One fateful day, when I’d just got light in my fibre,
An email came my way. Snigger and giggle I did,
When I read what that email did bid,
And the button for trash did I smash.
Then a little while later, another damn mail on the wire!
Taken aback, I thought “ah frack,”
And conceded to put pause to my downloader.
Applying a little gumption,
I decided to heck with this setback!
Downloader now on resumption,
There’ll be no pesky watchers of my SYN-ACK!
Look ma, I done a poetry!
So, the Windows 10 Creators Update. It’s out, and for the most part it seems good. There’s a lot of new stuff, my personal favourites being the introduction of Game Mode (for better or worse), and the changes to Windows Update which allow you to pause updates. And Storage Sense is worth a mention (basically a smarter, automated disk cleanup). There are niggles too, of course. Chief among them being the introduction of more “suggestions” (read: ads) in different parts of Windows, and a particularly frustrating problem of frame rate issues in games.
Was that a hiatus? Let’s call it a hiatus. Should that be “an” hiatus? Let’s call it semantics and not care.
Is this a weird way to start a post?
You know what really grinds my gears? Opening game clients one by one when I want them all to open and update. So I engaged in a little every-day-scripting to stop the grinding. “Code” inside.
So. You already know what’s happening here (probably) because the title is obvious (hopefully). But for the title-skippers in the crowd I’ll lay out the introduction-with-waffle: far too often I find myself having a go at a duck, in an effort to educate myself (again) about good partitioning schemes for new Linux installations (in this case Debian).
I’m tired of doing that, so now we have this post to document my latest preferred partition scheme. Now, when (not if) I’m repeating this Linux/Debian installation exercise in the future, I’ll just have a go at myself.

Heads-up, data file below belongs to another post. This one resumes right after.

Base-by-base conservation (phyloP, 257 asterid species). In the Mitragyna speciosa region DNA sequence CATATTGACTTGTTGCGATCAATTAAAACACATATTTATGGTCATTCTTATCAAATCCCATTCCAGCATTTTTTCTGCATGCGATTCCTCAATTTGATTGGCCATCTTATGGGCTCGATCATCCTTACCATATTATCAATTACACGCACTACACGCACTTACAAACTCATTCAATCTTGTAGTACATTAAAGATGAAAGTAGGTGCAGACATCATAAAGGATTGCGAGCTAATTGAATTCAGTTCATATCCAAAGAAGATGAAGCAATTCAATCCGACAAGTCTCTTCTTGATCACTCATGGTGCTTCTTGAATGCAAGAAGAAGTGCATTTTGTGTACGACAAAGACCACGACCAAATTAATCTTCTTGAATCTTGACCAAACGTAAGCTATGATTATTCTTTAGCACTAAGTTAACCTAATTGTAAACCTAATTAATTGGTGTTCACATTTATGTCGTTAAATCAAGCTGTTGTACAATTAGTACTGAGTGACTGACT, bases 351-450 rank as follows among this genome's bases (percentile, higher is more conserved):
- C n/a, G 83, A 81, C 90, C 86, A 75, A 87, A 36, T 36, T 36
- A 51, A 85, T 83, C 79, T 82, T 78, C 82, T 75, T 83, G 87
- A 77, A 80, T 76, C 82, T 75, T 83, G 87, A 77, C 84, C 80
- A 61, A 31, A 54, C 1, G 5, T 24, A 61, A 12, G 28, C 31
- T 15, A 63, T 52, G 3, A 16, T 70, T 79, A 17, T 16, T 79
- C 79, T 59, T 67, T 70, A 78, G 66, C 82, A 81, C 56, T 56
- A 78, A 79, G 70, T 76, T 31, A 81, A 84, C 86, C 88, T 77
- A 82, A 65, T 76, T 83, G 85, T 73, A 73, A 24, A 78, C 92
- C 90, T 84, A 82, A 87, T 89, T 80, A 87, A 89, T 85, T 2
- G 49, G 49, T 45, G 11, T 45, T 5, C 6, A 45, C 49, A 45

Let’s see just how much we can narrow the target audience for this post, shall we?
Do you use RSS feeds to keep up with the news? Do you host your own TT-RSS server to monitor those RSS feeds? Are you running a Sandstorm instance (bonus question: on the Oasis platform)? Do you run your TT-RSS server as a grain on your Sandstorm instance? Do you use the night.css TT-RSS theme? Finally, do the greyscaled images of the theme annoy you?
If you answered yes to /all/ of those questions, you are probably one of these: a) you are me (hello), b) you follow, and use, the news-upkeep methods I describe alarmingly closely, c) the internet brought you here when you searched for a solution to your annoyance and somehow we do the same things and this is exactly what you were looking, and we’re clearly cosmically connected or whatever (make of that what you will).
All that is a very long way of saying that I have made startlingly basic CSS modifications to my TT-RSS theme to stop it greyscaling the images in my feeds, and I’m about to describe just how I did it.
Want a tip? Have a tip. Sometimes tech, sometimes life, sometimes not a tip at all. Now faced with the prospect of not posting this month (shock and horror!), I throw ’em out there with wild abandon.
Satisfy* your hunger after the jump.
Have you ever set a GRUB boot password, unwittingly buggering it up with a typo, and then panicked when your rebooting host claimed you were giving it the wrong password so it wouldn’t boot? On an LVM disk system? I have. Just last week, in fact. Wanna know how I fixed it?
Hit the jump, then.
I’m totally not compensating for failing to post in March.
Just thought I’d get that out of the way. Y’know, to ward off questions.
Many moons ago (like two damn years’; wowzor ‘n stuff), I pumped out text detailing how I keep up with the news-ey things that interest me. Well, the inexorable passage of time has seen that old post turn to a falsehood. Now I, in a narcissistic revisitation of old material, decided it was high time I let my valuable readers know that things just don’t work like that any more.
So here’s something that took me an embarrassingly long to time figure out: (Arch) Linux doesn’t like it when you have multiple network configuration utilities set to connect you to a network. In my case, a wireless network. In fact, the same wireless network for both utilities.